Monday, 25 February 2013

Week 37: Archives Rock Star

In my 25th week at the Mayme A. Clayton Library and Museum, I supervised volunteers at a jazz concert, facilitated a collections advisory board meeting, and gave two presentations about the collection.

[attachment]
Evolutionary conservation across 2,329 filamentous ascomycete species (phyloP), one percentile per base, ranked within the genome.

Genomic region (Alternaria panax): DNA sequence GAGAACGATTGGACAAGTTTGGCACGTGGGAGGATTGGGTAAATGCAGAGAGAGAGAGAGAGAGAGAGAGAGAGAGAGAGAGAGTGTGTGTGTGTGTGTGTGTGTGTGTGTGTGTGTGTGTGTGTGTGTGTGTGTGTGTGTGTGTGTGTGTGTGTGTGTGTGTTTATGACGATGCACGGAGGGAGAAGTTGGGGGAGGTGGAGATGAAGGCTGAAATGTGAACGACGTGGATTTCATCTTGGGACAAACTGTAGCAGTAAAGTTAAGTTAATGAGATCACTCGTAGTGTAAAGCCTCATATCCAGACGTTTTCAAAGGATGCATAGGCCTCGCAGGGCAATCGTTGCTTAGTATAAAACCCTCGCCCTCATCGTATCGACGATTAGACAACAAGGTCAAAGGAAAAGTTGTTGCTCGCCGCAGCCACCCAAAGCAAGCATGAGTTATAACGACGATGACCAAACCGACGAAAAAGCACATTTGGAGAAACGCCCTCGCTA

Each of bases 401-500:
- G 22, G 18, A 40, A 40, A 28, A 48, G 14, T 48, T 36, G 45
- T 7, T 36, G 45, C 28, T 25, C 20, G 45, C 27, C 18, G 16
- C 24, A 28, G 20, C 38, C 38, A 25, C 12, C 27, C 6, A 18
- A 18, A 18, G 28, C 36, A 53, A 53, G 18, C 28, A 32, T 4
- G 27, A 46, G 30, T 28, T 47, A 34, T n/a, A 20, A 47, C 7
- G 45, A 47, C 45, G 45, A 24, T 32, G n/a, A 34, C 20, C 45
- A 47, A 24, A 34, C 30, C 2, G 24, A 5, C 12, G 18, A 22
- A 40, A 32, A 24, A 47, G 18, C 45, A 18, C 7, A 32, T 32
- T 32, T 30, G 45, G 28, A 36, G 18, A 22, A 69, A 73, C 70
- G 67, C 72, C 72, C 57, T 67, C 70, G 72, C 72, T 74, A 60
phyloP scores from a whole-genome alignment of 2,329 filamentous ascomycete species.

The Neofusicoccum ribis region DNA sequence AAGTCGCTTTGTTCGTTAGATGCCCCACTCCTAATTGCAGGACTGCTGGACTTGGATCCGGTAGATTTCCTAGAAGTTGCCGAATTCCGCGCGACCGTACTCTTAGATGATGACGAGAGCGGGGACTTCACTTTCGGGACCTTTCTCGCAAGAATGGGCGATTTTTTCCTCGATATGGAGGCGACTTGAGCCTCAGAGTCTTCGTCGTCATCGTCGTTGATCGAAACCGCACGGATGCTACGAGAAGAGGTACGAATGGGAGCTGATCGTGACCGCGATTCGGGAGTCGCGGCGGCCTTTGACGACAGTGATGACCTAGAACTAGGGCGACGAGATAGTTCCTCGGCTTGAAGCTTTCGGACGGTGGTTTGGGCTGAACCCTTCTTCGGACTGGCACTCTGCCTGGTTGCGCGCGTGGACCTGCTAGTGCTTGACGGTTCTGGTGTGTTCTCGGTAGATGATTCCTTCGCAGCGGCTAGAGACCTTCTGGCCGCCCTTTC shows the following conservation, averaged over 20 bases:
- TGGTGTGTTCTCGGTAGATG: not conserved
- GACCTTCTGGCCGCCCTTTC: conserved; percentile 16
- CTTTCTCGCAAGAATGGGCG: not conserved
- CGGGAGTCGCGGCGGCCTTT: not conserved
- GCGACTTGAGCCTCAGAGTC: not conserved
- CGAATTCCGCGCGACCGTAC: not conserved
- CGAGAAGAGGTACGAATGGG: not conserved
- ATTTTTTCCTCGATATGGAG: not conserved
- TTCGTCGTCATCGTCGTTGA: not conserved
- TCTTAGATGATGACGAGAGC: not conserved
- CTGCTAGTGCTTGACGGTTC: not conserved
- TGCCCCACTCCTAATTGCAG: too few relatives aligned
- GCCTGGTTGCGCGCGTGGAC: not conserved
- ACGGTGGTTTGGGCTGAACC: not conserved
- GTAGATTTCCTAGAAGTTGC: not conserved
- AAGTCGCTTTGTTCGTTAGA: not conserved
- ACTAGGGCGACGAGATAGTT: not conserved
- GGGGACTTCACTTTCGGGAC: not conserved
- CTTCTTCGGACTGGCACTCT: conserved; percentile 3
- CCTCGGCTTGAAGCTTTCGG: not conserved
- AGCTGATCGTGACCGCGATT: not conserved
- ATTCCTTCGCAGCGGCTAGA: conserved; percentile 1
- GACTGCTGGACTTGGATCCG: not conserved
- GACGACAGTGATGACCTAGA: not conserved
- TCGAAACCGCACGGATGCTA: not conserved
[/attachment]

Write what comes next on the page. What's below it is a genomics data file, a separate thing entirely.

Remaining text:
On Thursday, we hosted our third jazz duet featuring Karen Briggs and Patrice Rushen. Cara had stayed late for the last two evening programs, and asked me if I could take care of this one. We agreed that I would come in late, anticipating a long night based on the high volume of patron phone calls that we received about this concert. The evening started with a greeting from Patrice’s bodyguards who wanted to make sure that the building was secure, I assured them that it was. I printed the ticket lists and found the drink tickets, petty cash for change and our credit card forms for the registration table. We opened the “bookstore” which features our MCLM merchandise and some books and DVDs that past presenters have left for us to sell. I had Nancy at registration, Paula as a greeter, and Sandra in the bookstore. After 15 minutes, Sandra informed me that she did not like the bookstore assignment, so she went to registration and I covered the bookstore before the concert, and during intermission. We turned the lights off in the hallway and opened the courtroom doors so that late arrivals could get in without interrupting the performance. I watched some of the show, completely spell bound. Karen Briggs has a HistoryMaker interview on the website, and with her locks pulled up in a high ponytail and a violin at her neck, I could see how she dazzled international audiences. Patrice Rushen was a protégé of Herbie Hancock and even though most know her as a vocalist from, “Forget me nots”, she is an extraordinary instrumentalist; she played the piano for us on Thursday. At 11:00, the music was over and our guests had filed out and I thought it would be time to go home; but I still had to chat with volunteers, return all of the materials to their proper place, and help Larry set up the audio equipment for the weekend activities at the museum. By midnight, I was headed home completely understanding of Cara’s request to take a night off.